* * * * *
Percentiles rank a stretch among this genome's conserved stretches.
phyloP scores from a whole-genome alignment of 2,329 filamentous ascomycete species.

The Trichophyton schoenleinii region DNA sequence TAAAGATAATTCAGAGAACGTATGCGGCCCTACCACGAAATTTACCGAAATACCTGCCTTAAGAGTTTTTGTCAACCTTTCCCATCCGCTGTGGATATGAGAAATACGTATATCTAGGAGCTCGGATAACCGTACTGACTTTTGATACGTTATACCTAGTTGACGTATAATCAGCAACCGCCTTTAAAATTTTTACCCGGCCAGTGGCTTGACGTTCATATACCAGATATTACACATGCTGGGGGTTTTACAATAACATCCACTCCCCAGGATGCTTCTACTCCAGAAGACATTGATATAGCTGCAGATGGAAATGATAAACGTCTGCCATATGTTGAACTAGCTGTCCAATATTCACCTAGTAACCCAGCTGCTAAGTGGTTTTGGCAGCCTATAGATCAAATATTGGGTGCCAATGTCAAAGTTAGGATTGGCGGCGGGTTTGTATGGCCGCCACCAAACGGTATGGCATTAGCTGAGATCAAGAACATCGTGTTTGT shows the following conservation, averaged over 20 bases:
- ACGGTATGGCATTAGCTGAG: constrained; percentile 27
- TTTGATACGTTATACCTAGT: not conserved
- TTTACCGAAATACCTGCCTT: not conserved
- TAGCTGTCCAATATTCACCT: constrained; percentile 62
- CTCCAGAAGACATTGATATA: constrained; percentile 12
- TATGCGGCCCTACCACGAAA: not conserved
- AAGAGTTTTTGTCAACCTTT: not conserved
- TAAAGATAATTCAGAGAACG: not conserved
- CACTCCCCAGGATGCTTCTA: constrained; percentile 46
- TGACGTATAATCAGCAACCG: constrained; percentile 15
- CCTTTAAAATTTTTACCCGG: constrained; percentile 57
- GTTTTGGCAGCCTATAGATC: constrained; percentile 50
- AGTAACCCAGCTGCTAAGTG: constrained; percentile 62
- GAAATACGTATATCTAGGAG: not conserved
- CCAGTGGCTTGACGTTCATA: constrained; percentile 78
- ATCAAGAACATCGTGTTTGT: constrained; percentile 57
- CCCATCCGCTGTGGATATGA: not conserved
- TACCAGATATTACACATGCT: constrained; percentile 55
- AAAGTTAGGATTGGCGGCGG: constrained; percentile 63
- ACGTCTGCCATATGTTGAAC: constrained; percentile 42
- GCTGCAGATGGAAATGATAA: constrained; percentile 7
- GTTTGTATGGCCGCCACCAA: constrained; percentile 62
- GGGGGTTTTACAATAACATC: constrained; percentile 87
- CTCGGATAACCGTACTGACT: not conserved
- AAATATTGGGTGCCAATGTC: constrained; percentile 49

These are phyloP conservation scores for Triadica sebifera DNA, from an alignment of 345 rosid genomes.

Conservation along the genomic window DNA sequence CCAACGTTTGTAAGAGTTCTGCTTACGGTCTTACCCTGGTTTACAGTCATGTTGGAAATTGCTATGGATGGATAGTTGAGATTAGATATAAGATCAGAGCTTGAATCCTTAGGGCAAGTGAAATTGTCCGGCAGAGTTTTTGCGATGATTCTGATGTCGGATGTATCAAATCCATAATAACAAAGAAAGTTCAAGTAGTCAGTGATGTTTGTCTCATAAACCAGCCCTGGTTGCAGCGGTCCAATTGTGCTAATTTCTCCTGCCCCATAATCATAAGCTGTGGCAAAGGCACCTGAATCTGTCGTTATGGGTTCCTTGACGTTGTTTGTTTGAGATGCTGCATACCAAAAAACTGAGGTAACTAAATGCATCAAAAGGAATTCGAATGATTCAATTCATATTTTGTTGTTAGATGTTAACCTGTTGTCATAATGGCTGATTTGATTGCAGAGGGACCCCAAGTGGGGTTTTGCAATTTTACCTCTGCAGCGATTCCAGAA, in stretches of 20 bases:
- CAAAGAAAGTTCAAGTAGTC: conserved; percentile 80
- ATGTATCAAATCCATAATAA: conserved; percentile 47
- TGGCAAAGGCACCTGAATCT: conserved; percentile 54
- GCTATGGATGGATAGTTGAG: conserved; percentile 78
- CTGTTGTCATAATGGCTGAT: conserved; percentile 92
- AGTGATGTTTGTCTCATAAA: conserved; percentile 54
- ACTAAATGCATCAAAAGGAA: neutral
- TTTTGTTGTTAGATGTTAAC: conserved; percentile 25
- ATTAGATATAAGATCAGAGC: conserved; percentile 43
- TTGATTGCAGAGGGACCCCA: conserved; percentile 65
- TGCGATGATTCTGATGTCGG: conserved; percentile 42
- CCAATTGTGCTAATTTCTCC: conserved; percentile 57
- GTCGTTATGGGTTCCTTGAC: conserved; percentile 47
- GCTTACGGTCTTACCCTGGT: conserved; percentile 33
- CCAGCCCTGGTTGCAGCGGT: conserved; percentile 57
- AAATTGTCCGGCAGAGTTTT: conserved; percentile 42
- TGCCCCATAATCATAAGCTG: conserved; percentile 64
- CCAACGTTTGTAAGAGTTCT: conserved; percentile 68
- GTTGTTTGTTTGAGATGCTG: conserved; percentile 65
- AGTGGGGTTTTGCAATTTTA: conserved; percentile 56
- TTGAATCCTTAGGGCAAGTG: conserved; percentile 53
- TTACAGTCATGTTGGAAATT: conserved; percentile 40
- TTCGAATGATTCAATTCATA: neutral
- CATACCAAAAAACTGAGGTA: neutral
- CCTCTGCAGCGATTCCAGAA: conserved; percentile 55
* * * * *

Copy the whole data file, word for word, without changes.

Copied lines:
Percentiles rank a stretch among this genome's conserved stretches.
phyloP scores from a whole-genome alignment of 2,329 filamentous ascomycete species.

The Trichophyton schoenleinii region DNA sequence TAAAGATAATTCAGAGAACGTATGCGGCCCTACCACGAAATTTACCGAAATACCTGCCTTAAGAGTTTTTGTCAACCTTTCCCATCCGCTGTGGATATGAGAAATACGTATATCTAGGAGCTCGGATAACCGTACTGACTTTTGATACGTTATACCTAGTTGACGTATAATCAGCAACCGCCTTTAAAATTTTTACCCGGCCAGTGGCTTGACGTTCATATACCAGATATTACACATGCTGGGGGTTTTACAATAACATCCACTCCCCAGGATGCTTCTACTCCAGAAGACATTGATATAGCTGCAGATGGAAATGATAAACGTCTGCCATATGTTGAACTAGCTGTCCAATATTCACCTAGTAACCCAGCTGCTAAGTGGTTTTGGCAGCCTATAGATCAAATATTGGGTGCCAATGTCAAAGTTAGGATTGGCGGCGGGTTTGTATGGCCGCCACCAAACGGTATGGCATTAGCTGAGATCAAGAACATCGTGTTTGT shows the following conservation, averaged over 20 bases:
- ACGGTATGGCATTAGCTGAG: constrained; percentile 27
- TTTGATACGTTATACCTAGT: not conserved
- TTTACCGAAATACCTGCCTT: not conserved
- TAGCTGTCCAATATTCACCT: constrained; percentile 62
- CTCCAGAAGACATTGATATA: constrained; percentile 12
- TATGCGGCCCTACCACGAAA: not conserved
- AAGAGTTTTTGTCAACCTTT: not conserved
- TAAAGATAATTCAGAGAACG: not conserved
- CACTCCCCAGGATGCTTCTA: constrained; percentile 46
- TGACGTATAATCAGCAACCG: constrained; percentile 15
- CCTTTAAAATTTTTACCCGG: constrained; percentile 57
- GTTTTGGCAGCCTATAGATC: constrained; percentile 50
- AGTAACCCAGCTGCTAAGTG: constrained; percentile 62
- GAAATACGTATATCTAGGAG: not conserved
- CCAGTGGCTTGACGTTCATA: constrained; percentile 78
- ATCAAGAACATCGTGTTTGT: constrained; percentile 57
- CCCATCCGCTGTGGATATGA: not conserved
- TACCAGATATTACACATGCT: constrained; percentile 55
- AAAGTTAGGATTGGCGGCGG: constrained; percentile 63
- ACGTCTGCCATATGTTGAAC: constrained; percentile 42
- GCTGCAGATGGAAATGATAA: constrained; percentile 7
- GTTTGTATGGCCGCCACCAA: constrained; percentile 62
- GGGGGTTTTACAATAACATC: constrained; percentile 87
- CTCGGATAACCGTACTGACT: not conserved
- AAATATTGGGTGCCAATGTC: constrained; percentile 49

These are phyloP conservation scores for Triadica sebifera DNA, from an alignment of 345 rosid genomes.

Conservation along the genomic window DNA sequence CCAACGTTTGTAAGAGTTCTGCTTACGGTCTTACCCTGGTTTACAGTCATGTTGGAAATTGCTATGGATGGATAGTTGAGATTAGATATAAGATCAGAGCTTGAATCCTTAGGGCAAGTGAAATTGTCCGGCAGAGTTTTTGCGATGATTCTGATGTCGGATGTATCAAATCCATAATAACAAAGAAAGTTCAAGTAGTCAGTGATGTTTGTCTCATAAACCAGCCCTGGTTGCAGCGGTCCAATTGTGCTAATTTCTCCTGCCCCATAATCATAAGCTGTGGCAAAGGCACCTGAATCTGTCGTTATGGGTTCCTTGACGTTGTTTGTTTGAGATGCTGCATACCAAAAAACTGAGGTAACTAAATGCATCAAAAGGAATTCGAATGATTCAATTCATATTTTGTTGTTAGATGTTAACCTGTTGTCATAATGGCTGATTTGATTGCAGAGGGACCCCAAGTGGGGTTTTGCAATTTTACCTCTGCAGCGATTCCAGAA, in stretches of 20 bases:
- CAAAGAAAGTTCAAGTAGTC: conserved; percentile 80
- ATGTATCAAATCCATAATAA: conserved; percentile 47
- TGGCAAAGGCACCTGAATCT: conserved; percentile 54
- GCTATGGATGGATAGTTGAG: conserved; percentile 78
- CTGTTGTCATAATGGCTGAT: conserved; percentile 92
- AGTGATGTTTGTCTCATAAA: conserved; percentile 54
- ACTAAATGCATCAAAAGGAA: neutral
- TTTTGTTGTTAGATGTTAAC: conserved; percentile 25
- ATTAGATATAAGATCAGAGC: conserved; percentile 43
- TTGATTGCAGAGGGACCCCA: conserved; percentile 65
- TGCGATGATTCTGATGTCGG: conserved; percentile 42
- CCAATTGTGCTAATTTCTCC: conserved; percentile 57
- GTCGTTATGGGTTCCTTGAC: conserved; percentile 47
- GCTTACGGTCTTACCCTGGT: conserved; percentile 33
- CCAGCCCTGGTTGCAGCGGT: conserved; percentile 57
- AAATTGTCCGGCAGAGTTTT: conserved; percentile 42
- TGCCCCATAATCATAAGCTG: conserved; percentile 64
- CCAACGTTTGTAAGAGTTCT: conserved; percentile 68
- GTTGTTTGTTTGAGATGCTG: conserved; percentile 65
- AGTGGGGTTTTGCAATTTTA: conserved; percentile 56
- TTGAATCCTTAGGGCAAGTG: conserved; percentile 53
- TTACAGTCATGTTGGAAATT: conserved; percentile 40
- TTCGAATGATTCAATTCATA: neutral
- CATACCAAAAAACTGAGGTA: neutral
- CCTCTGCAGCGATTCCAGAA: conserved; percentile 55